3. You undestimate the commute time? You may tell yourself it takes twenty minutes to get to work, but if it actually takes forty minutes, you’re going to be chronically late. Have you exactly identified the time by which you need to leave? That’s what worked for me for getting my kids to school on time. We have a precise time that we’re supposed to leave, so I know if we’re running late, and by how much. Before I identified that exact time, I had only a vague sense of how the morning was running, and I usually thought we had more time than we actually did. My daughter goes into near-hysterics if we’re late, so that motivated me to get very clear on this issue.

4. You can’t find your keys/wallet/phone/sunglasses? Nothing is more annoying than searching for lost objects when you’re running late. Designate a place in your house for your key items, and put those things in that spot, every time. I keep everything important in my (extremely unfashionable) backpack, and fortunately a backpack is big enough that it’s always easy to find. My husband keeps his key items in the chest of drawers opposite our front door.

5. Other people in your house are disorganized? Your wife can’t find her phone, your son can’t find his Spanish book, so you’re late. As hard as it is to get yourself organized, it’s even harder to help other people get organized. Try setting up the “key things” place in your house. Prod your children to get their school stuff organized the night before—and coax the outfit-changing types to pick their outfits the night before, too. Get lunches ready. Etc.

6.You hate your destination so much you want to postpone showing up for as long as possible? If you dread going to work that much, or you hate school so deeply, or wherever your destination might be, you’re giving yourself a clear signal that you need think about making a change in your life.

7. Your co-workers won’t end meetings on time? This is an exasperating problem. You’re supposed to be someplace else, but you’re trapped in a meeting that’s going long. Sometimes, this is inevitable, but if you find it happening over and over, identify the problem. Is too little time allotted to meetings that deserve more time? Is the weekly staff meeting twenty minutes of work crammed into sixty minutes? Does one person hold things up? If you face this issue repeatedly, there’s probably an identifiable problem – and once you identify it, you can develop strategies to solve it — e.g., sticking to an agenda; circulating information by email; not permitting discussions about contentious philosophical questions not relevant to the tasks at hand, etc. (This last problem is surprisingly widespread, in my experience.)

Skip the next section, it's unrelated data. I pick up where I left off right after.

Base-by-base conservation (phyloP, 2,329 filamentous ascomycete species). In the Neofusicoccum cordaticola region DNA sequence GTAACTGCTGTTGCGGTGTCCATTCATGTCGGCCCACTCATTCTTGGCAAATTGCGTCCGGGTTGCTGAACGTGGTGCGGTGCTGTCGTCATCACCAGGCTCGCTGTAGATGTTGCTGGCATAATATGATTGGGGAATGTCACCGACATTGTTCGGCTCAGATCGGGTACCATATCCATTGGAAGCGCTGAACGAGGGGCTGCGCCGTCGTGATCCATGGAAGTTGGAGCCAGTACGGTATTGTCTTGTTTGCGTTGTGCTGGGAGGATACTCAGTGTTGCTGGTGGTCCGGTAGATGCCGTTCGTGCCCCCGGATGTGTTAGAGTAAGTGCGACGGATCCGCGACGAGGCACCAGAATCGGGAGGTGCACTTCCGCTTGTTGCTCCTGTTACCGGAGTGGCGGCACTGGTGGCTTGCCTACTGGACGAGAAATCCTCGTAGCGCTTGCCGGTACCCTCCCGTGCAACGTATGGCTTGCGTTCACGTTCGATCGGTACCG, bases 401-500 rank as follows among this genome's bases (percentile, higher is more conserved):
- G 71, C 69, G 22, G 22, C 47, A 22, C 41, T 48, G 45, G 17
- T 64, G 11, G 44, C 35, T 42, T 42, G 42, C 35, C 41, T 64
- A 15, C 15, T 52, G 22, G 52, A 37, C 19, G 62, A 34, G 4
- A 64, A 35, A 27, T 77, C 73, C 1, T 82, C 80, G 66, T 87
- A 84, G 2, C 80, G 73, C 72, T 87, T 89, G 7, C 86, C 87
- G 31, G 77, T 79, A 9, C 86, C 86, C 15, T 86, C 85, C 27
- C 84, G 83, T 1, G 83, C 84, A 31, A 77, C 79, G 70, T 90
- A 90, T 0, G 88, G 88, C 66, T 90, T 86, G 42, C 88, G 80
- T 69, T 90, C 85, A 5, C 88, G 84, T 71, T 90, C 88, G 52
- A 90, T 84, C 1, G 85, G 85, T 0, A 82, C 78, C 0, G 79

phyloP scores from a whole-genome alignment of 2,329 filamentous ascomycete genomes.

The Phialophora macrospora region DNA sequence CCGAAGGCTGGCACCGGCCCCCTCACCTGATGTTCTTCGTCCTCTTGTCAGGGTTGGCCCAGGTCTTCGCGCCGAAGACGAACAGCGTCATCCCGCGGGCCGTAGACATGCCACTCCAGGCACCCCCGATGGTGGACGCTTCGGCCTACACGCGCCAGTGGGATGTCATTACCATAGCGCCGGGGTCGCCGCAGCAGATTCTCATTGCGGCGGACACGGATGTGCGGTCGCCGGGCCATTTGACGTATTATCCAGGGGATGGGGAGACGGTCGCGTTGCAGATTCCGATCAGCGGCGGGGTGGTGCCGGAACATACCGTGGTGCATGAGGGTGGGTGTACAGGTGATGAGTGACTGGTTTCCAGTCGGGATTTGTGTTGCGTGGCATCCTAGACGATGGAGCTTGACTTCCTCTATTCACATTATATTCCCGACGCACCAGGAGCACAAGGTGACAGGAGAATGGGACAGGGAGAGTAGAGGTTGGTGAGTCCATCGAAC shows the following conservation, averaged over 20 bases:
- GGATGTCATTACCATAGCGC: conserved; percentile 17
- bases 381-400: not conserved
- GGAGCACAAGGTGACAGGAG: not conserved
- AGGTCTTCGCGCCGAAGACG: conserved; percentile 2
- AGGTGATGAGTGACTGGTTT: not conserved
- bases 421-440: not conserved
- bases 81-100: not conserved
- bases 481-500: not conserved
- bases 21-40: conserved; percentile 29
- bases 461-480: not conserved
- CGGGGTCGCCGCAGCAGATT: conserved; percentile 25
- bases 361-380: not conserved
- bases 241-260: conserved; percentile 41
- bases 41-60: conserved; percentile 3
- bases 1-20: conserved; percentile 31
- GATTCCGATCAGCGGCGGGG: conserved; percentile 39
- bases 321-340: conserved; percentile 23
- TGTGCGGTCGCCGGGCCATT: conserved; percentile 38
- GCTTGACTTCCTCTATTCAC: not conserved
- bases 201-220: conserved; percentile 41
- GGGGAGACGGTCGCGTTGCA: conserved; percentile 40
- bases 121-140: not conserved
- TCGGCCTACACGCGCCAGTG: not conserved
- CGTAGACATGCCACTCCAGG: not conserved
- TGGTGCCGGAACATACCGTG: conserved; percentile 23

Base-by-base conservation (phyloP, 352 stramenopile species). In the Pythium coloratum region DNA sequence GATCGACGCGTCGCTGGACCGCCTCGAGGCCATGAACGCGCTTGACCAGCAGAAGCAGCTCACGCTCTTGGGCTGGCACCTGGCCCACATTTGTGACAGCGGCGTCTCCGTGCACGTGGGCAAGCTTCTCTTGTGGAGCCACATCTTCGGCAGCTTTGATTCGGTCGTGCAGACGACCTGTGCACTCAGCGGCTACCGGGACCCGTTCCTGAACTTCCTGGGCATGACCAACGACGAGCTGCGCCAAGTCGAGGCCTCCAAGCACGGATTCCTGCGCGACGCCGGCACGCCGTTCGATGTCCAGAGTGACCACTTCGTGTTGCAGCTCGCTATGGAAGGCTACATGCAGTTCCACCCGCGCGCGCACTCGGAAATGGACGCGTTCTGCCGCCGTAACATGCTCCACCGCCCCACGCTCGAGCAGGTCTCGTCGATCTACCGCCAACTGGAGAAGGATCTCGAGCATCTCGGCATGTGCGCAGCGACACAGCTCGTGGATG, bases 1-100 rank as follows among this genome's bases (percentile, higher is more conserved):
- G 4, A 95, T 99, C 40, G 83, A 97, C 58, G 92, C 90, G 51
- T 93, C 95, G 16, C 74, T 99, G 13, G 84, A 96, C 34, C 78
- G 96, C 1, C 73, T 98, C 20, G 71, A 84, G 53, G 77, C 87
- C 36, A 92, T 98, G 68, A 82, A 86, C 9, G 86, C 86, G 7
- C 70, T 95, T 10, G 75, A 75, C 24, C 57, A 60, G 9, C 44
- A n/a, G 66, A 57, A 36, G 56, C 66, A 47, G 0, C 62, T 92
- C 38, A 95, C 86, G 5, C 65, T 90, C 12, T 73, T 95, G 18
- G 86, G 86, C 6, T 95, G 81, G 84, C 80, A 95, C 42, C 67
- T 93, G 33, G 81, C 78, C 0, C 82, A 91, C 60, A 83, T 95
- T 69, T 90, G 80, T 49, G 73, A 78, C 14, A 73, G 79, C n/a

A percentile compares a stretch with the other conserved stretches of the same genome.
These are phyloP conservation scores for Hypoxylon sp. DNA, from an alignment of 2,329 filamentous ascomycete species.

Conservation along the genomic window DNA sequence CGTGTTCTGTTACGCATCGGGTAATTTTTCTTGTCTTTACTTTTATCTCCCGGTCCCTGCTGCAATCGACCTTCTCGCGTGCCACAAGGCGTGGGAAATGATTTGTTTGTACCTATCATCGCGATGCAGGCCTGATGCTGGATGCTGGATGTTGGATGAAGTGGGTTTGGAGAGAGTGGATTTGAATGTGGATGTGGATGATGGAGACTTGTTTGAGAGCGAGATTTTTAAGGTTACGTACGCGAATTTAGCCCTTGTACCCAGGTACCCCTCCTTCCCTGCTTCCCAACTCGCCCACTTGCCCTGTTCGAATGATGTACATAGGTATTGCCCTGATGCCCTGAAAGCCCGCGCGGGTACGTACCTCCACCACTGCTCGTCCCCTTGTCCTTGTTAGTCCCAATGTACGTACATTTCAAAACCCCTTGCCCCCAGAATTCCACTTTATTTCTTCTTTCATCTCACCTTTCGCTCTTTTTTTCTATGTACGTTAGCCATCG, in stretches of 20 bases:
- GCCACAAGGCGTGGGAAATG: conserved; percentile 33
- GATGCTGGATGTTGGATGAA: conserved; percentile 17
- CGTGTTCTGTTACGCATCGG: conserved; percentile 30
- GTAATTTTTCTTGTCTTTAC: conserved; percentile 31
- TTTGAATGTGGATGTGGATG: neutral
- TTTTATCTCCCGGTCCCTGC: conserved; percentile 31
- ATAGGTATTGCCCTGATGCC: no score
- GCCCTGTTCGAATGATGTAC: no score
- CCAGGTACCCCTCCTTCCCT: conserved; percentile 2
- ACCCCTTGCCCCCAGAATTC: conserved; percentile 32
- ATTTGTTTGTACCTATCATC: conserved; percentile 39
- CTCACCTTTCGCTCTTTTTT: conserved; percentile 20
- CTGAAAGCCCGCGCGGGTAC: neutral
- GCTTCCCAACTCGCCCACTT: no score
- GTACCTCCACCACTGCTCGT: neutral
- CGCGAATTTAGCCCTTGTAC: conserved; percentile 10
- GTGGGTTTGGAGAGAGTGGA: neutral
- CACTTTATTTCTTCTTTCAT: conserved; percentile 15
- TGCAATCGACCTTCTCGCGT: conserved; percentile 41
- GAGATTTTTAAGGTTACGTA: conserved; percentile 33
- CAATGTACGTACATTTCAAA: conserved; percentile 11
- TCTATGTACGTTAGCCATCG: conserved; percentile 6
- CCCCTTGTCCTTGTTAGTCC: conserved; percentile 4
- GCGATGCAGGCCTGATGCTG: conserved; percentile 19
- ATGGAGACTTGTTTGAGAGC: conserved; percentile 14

Late or not, if you find yourself rushing around every morning, consider waking up earlier (see #1 above). Yes, it’s tough to give up those last precious moments of sleep, and it’s even tougher to go to bed earlier and cut into what, for many people, is their leisure time. But it helps.

I’ve started getting up at 6:00 a.m. so I have an hour to myself before I have to rassle everyone out of bed. This has made a huge improvement in our mornings. Because I’m organized and ready by 7:00 a.m., I can be focused on getting all of us out the door. (On a related note, here are more tips for keeping school mornings calm and cheery.)

What are some other strategies that work if you suffer from chronic lateness?

* A great blog, Get Rich Slowly, is about “personal finance that makes cents.” It covers a very broad range of topics related to finance, so there’s much there of interest to just about anyone.

* Introducing something new: Word-of-mouth Wednesday! Now, not only is Wednesday the weekly Tip Day, it’s also the day when I gently encourage (or, you might think, pester) you to spread the word about the Happiness Project. You might:
— Forward the link to someone you think would be interested
— Link to a post on Twitter
Pre-order the book for a friend
— Put a link to the blog in your Facebook status update
Thanks! I really appreciate any help. Word of mouth is the BEST.
(Note that various links in the comment box, just below, make some of these steps easier.)

A Happiness Lesson from…Simon Cowell? Yep.

Studies show that when people find meaning in their experiences, even painful experiences, they are more apt to find happiness and fulfillment. In fact, a happiness-boosting exercise sometimes assigned is to ask people to write their life stories. When people are asked to do this, and when they reflect on their lives in a constructive way, they feel happier.